Japan’s central bank is expected to cut its growth and price forecasts for the current fiscal year at next week’s rate review, sources familiar with its thinking said, as the coronavirus pandemic weighs on the economic recovery.
But any such downgrade is unlikely to trigger an immediate expansion of monetary stimulus, with the Bank of Japan expected to maintain its assumption that the world’s third-largest economy will post a moderate pick-up, the sources said.
“It’s somewhat weaker than three months ago,” one of the sources said of this fiscal year’s growth projections, a view echoed by two other sources.
The main reason for the downward revision in growth is the bigger-than-expected economic slump in April-June and soft consumption during the summer, the source said.
“Risks are skewed to the downside,” a second source said, adding that weak service-sector spending and prospects of deeper cuts in capital expenditure cloud the outlook.
In the most recent projection made in July, the BOJ expects the economy to contract 4.7% in the current fiscal year ending March 2021. That is less pessimistic than a 6.0% fall projected in this month’s Reuters poll.
The BOJ’s July forecasts were compiled before the release of data that showed Japan’s economy shrank an annualised 28% in April-June, its worst postwar slump.
The nine-member board is also seen slightly trimming its inflation forecast for the current fiscal year, due largely to the impact of a government campaign offering discounts for domestic travel, the sources said.
The BOJ’s current projection is for core consumer prices to fall 0.5% this fiscal year.
The central bank is widely expected to keep monetary policy steady at the rate review on Oct. 28-29, when it will also release the fresh quarterly growth and inflation projections.
The board is unlikely to make major changes to its growth and price forecasts for fiscal years ending March 2022 and 2023, the sources said.
The sources spoke on condition of anonymity due to the sensitivity of the matter.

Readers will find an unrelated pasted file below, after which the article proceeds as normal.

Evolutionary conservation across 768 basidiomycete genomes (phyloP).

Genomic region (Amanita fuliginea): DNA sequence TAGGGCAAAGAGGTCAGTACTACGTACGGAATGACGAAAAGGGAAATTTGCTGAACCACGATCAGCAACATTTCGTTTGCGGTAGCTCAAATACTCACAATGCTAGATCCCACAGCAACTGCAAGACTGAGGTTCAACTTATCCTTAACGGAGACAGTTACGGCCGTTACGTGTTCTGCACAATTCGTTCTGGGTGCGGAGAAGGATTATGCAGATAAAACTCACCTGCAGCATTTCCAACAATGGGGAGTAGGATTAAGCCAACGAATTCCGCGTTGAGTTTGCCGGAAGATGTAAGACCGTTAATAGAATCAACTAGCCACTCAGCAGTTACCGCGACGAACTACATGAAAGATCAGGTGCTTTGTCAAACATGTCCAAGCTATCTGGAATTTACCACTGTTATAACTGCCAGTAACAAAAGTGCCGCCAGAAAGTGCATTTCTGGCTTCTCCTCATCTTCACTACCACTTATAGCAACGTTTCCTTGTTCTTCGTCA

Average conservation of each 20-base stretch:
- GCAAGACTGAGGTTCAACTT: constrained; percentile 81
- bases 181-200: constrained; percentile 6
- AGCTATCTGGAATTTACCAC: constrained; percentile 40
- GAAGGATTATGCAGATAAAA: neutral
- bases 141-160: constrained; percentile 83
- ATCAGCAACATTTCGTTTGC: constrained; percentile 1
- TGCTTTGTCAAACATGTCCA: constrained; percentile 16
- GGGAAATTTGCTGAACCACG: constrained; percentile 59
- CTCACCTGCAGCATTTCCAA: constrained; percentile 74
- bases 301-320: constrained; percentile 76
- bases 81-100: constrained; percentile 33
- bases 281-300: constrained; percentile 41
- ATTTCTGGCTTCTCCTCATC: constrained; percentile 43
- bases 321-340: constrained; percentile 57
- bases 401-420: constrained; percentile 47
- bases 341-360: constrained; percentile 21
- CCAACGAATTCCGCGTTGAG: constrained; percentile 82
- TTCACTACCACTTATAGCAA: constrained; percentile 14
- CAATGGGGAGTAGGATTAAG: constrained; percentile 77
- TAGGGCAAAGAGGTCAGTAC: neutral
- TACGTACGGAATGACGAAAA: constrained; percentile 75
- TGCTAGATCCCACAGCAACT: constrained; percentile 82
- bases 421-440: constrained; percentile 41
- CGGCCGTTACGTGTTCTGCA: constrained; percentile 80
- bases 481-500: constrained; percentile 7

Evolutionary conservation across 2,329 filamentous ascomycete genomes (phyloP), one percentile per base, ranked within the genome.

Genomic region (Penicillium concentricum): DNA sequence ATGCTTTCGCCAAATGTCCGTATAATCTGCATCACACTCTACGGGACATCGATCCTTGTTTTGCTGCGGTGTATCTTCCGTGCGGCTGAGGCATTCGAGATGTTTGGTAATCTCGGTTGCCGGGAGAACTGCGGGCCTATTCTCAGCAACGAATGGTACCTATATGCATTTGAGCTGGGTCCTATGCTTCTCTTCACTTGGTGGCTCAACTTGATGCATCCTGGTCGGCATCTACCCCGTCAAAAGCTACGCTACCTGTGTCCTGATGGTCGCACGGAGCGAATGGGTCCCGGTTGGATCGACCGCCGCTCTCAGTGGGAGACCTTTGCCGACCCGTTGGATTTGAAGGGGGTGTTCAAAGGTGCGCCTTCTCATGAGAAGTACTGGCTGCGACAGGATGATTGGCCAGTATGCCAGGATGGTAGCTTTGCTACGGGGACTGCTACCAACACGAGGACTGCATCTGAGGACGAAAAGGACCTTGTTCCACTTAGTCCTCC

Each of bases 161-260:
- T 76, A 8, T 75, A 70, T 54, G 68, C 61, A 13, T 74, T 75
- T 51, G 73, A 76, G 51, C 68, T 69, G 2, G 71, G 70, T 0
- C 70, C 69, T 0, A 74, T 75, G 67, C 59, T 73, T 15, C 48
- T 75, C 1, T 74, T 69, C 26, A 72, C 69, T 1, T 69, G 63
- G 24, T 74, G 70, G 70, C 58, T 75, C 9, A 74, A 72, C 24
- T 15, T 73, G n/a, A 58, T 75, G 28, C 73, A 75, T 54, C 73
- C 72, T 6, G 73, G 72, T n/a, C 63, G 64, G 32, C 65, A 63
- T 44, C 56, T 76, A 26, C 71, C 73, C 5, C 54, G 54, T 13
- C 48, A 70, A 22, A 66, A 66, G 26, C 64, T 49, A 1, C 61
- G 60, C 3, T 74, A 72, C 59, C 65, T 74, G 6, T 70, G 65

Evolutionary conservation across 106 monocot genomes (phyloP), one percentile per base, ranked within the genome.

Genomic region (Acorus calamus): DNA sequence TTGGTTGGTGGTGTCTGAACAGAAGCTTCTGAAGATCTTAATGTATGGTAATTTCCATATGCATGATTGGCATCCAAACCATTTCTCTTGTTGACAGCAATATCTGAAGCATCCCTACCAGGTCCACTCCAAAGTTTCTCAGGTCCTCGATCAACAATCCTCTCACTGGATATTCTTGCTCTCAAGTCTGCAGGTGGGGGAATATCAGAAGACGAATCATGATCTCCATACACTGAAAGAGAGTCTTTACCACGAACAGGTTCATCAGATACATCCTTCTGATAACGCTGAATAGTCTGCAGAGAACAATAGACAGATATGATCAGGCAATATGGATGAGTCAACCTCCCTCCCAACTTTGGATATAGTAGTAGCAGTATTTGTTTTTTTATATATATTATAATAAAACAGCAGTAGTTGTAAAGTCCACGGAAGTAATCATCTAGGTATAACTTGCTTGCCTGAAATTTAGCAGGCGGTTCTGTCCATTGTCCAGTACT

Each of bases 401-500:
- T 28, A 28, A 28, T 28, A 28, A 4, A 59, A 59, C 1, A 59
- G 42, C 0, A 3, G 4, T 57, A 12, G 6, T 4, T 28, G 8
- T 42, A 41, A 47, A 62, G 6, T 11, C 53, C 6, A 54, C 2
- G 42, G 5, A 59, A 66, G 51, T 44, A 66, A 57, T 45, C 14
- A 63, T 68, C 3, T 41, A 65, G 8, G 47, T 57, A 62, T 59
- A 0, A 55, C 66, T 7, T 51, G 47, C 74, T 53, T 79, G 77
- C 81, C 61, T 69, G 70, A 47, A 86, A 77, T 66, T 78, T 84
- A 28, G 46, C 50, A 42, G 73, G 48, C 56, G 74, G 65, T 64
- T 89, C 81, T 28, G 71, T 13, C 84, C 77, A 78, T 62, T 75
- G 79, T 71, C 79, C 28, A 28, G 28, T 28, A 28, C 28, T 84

Japan’s economy is gradually emerging from the second quarter’s steep slump, with exports and output picking up thanks to a rebound in automobile sales and China’s solid recovery.
But domestic demand remains soft with household spending falling for an 11th straight month in August as declining wages keep consumers’ purse strings tight.
Big firms plan to raise capital spending by just 1.4% in the current business year, a quarterly BOJ survey showed in October, lower than a 3.2% increase projected in June.
Many BOJ officials expect firms to cut spending plans further in coming months, as the pandemic hits profits. Resurgent infections in Europe add to uncertainty for the export-reliant economy, the sources said.
Despite the risks, the BOJ is in no mood to ramp up stimulus now having eased policy in March and April, they said.
Under a framework created to cushion the blow from the pandemic, the BOJ now buys huge sums of government and private debt. It also offers incentives to financial institutions that boost lending to smaller firms hit by the crisis.
That framework is the first line of defence against new strains on the economy caused by the pandemic, the sources said, suggesting that other steps such as interest rate cuts will be considered only in more extreme circumstances.
Under a policy dubbed yield curve control, the BOJ sets interest rates as its main policy target. It now pledges to guide short-term rates at -0.1% and 10-year yields around zero.
(Reporting by Leika Kihara and Takahiko Wada; Editing by Sam Holmes)